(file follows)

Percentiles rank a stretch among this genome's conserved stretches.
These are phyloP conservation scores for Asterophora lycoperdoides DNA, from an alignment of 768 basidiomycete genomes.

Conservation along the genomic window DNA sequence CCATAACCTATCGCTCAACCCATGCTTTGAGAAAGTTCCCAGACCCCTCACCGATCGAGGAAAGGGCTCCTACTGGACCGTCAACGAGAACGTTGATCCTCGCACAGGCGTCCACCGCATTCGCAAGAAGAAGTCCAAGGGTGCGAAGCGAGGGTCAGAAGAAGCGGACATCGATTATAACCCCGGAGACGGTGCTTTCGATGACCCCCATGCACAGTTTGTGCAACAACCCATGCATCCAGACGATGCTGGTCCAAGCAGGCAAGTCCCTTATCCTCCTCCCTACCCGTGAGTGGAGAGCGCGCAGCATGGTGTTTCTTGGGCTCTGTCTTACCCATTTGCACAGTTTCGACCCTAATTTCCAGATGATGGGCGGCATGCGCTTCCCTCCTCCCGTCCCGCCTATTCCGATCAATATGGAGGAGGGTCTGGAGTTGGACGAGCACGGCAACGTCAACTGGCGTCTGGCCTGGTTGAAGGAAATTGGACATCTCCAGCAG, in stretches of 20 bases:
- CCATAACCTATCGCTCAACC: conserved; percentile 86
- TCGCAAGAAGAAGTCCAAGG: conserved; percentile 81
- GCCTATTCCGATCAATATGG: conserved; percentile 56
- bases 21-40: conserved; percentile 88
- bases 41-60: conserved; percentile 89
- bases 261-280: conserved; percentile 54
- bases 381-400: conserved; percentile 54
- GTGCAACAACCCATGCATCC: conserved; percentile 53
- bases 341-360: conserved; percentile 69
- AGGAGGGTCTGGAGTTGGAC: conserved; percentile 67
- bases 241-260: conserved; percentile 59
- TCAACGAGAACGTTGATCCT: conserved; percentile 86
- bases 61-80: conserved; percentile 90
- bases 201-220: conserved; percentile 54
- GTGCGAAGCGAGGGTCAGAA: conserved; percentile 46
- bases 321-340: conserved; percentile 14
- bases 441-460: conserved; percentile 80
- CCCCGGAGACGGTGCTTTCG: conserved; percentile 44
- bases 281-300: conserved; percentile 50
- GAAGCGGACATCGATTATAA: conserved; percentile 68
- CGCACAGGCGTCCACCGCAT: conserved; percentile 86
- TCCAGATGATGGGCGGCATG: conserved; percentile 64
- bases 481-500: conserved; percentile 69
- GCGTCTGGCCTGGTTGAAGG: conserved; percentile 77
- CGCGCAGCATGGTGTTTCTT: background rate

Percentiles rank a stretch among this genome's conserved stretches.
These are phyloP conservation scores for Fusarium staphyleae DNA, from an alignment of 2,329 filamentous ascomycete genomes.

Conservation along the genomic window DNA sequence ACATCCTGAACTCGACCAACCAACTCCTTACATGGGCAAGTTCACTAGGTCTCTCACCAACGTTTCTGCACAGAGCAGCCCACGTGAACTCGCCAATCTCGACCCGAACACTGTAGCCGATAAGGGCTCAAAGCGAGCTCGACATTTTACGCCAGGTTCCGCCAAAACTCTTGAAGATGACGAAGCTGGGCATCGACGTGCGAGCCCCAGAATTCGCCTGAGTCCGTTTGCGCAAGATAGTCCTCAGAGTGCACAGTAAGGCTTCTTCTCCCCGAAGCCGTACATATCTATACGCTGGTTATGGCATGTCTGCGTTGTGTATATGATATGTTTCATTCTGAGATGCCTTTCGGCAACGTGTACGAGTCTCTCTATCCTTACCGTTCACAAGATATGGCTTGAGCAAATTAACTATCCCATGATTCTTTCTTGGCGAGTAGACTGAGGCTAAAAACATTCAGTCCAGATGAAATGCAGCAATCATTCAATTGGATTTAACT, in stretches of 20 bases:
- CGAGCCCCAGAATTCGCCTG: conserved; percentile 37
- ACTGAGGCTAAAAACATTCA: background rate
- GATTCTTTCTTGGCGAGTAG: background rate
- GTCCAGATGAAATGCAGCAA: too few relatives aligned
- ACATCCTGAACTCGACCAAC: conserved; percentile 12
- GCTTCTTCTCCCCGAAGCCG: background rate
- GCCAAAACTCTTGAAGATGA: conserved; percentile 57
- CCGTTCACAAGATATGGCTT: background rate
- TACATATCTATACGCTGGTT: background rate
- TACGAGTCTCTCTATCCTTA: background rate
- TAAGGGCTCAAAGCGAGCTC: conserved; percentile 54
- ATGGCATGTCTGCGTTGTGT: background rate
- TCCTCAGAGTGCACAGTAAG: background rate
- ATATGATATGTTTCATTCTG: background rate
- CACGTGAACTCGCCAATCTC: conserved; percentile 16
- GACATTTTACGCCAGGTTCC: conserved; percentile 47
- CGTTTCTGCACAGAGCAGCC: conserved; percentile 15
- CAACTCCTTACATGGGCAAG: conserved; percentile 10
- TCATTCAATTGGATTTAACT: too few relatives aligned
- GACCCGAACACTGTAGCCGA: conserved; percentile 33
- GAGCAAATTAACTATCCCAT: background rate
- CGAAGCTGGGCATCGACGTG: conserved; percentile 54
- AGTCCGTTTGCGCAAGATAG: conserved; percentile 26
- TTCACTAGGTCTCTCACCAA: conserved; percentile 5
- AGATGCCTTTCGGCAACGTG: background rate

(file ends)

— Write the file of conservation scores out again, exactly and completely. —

Percentiles rank a stretch among this genome's conserved stretches.
These are phyloP conservation scores for Asterophora lycoperdoides DNA, from an alignment of 768 basidiomycete genomes.

Conservation along the genomic window DNA sequence CCATAACCTATCGCTCAACCCATGCTTTGAGAAAGTTCCCAGACCCCTCACCGATCGAGGAAAGGGCTCCTACTGGACCGTCAACGAGAACGTTGATCCTCGCACAGGCGTCCACCGCATTCGCAAGAAGAAGTCCAAGGGTGCGAAGCGAGGGTCAGAAGAAGCGGACATCGATTATAACCCCGGAGACGGTGCTTTCGATGACCCCCATGCACAGTTTGTGCAACAACCCATGCATCCAGACGATGCTGGTCCAAGCAGGCAAGTCCCTTATCCTCCTCCCTACCCGTGAGTGGAGAGCGCGCAGCATGGTGTTTCTTGGGCTCTGTCTTACCCATTTGCACAGTTTCGACCCTAATTTCCAGATGATGGGCGGCATGCGCTTCCCTCCTCCCGTCCCGCCTATTCCGATCAATATGGAGGAGGGTCTGGAGTTGGACGAGCACGGCAACGTCAACTGGCGTCTGGCCTGGTTGAAGGAAATTGGACATCTCCAGCAG, in stretches of 20 bases:
- CCATAACCTATCGCTCAACC: conserved; percentile 86
- TCGCAAGAAGAAGTCCAAGG: conserved; percentile 81
- GCCTATTCCGATCAATATGG: conserved; percentile 56
- bases 21-40: conserved; percentile 88
- bases 41-60: conserved; percentile 89
- bases 261-280: conserved; percentile 54
- bases 381-400: conserved; percentile 54
- GTGCAACAACCCATGCATCC: conserved; percentile 53
- bases 341-360: conserved; percentile 69
- AGGAGGGTCTGGAGTTGGAC: conserved; percentile 67
- bases 241-260: conserved; percentile 59
- TCAACGAGAACGTTGATCCT: conserved; percentile 86
- bases 61-80: conserved; percentile 90
- bases 201-220: conserved; percentile 54
- GTGCGAAGCGAGGGTCAGAA: conserved; percentile 46
- bases 321-340: conserved; percentile 14
- bases 441-460: conserved; percentile 80
- CCCCGGAGACGGTGCTTTCG: conserved; percentile 44
- bases 281-300: conserved; percentile 50
- GAAGCGGACATCGATTATAA: conserved; percentile 68
- CGCACAGGCGTCCACCGCAT: conserved; percentile 86
- TCCAGATGATGGGCGGCATG: conserved; percentile 64
- bases 481-500: conserved; percentile 69
- GCGTCTGGCCTGGTTGAAGG: conserved; percentile 77
- CGCGCAGCATGGTGTTTCTT: background rate

Percentiles rank a stretch among this genome's conserved stretches.
These are phyloP conservation scores for Fusarium staphyleae DNA, from an alignment of 2,329 filamentous ascomycete genomes.

Conservation along the genomic window DNA sequence ACATCCTGAACTCGACCAACCAACTCCTTACATGGGCAAGTTCACTAGGTCTCTCACCAACGTTTCTGCACAGAGCAGCCCACGTGAACTCGCCAATCTCGACCCGAACACTGTAGCCGATAAGGGCTCAAAGCGAGCTCGACATTTTACGCCAGGTTCCGCCAAAACTCTTGAAGATGACGAAGCTGGGCATCGACGTGCGAGCCCCAGAATTCGCCTGAGTCCGTTTGCGCAAGATAGTCCTCAGAGTGCACAGTAAGGCTTCTTCTCCCCGAAGCCGTACATATCTATACGCTGGTTATGGCATGTCTGCGTTGTGTATATGATATGTTTCATTCTGAGATGCCTTTCGGCAACGTGTACGAGTCTCTCTATCCTTACCGTTCACAAGATATGGCTTGAGCAAATTAACTATCCCATGATTCTTTCTTGGCGAGTAGACTGAGGCTAAAAACATTCAGTCCAGATGAAATGCAGCAATCATTCAATTGGATTTAACT, in stretches of 20 bases:
- CGAGCCCCAGAATTCGCCTG: conserved; percentile 37
- ACTGAGGCTAAAAACATTCA: background rate
- GATTCTTTCTTGGCGAGTAG: background rate
- GTCCAGATGAAATGCAGCAA: too few relatives aligned
- ACATCCTGAACTCGACCAAC: conserved; percentile 12
- GCTTCTTCTCCCCGAAGCCG: background rate
- GCCAAAACTCTTGAAGATGA: conserved; percentile 57
- CCGTTCACAAGATATGGCTT: background rate
- TACATATCTATACGCTGGTT: background rate
- TACGAGTCTCTCTATCCTTA: background rate
- TAAGGGCTCAAAGCGAGCTC: conserved; percentile 54
- ATGGCATGTCTGCGTTGTGT: background rate
- TCCTCAGAGTGCACAGTAAG: background rate
- ATATGATATGTTTCATTCTG: background rate
- CACGTGAACTCGCCAATCTC: conserved; percentile 16
- GACATTTTACGCCAGGTTCC: conserved; percentile 47
- CGTTTCTGCACAGAGCAGCC: conserved; percentile 15
- CAACTCCTTACATGGGCAAG: conserved; percentile 10
- TCATTCAATTGGATTTAACT: too few relatives aligned
- GACCCGAACACTGTAGCCGA: conserved; percentile 33
- GAGCAAATTAACTATCCCAT: background rate
- CGAAGCTGGGCATCGACGTG: conserved; percentile 54
- AGTCCGTTTGCGCAAGATAG: conserved; percentile 26
- TTCACTAGGTCTCTCACCAA: conserved; percentile 5
- AGATGCCTTTCGGCAACGTG: background rate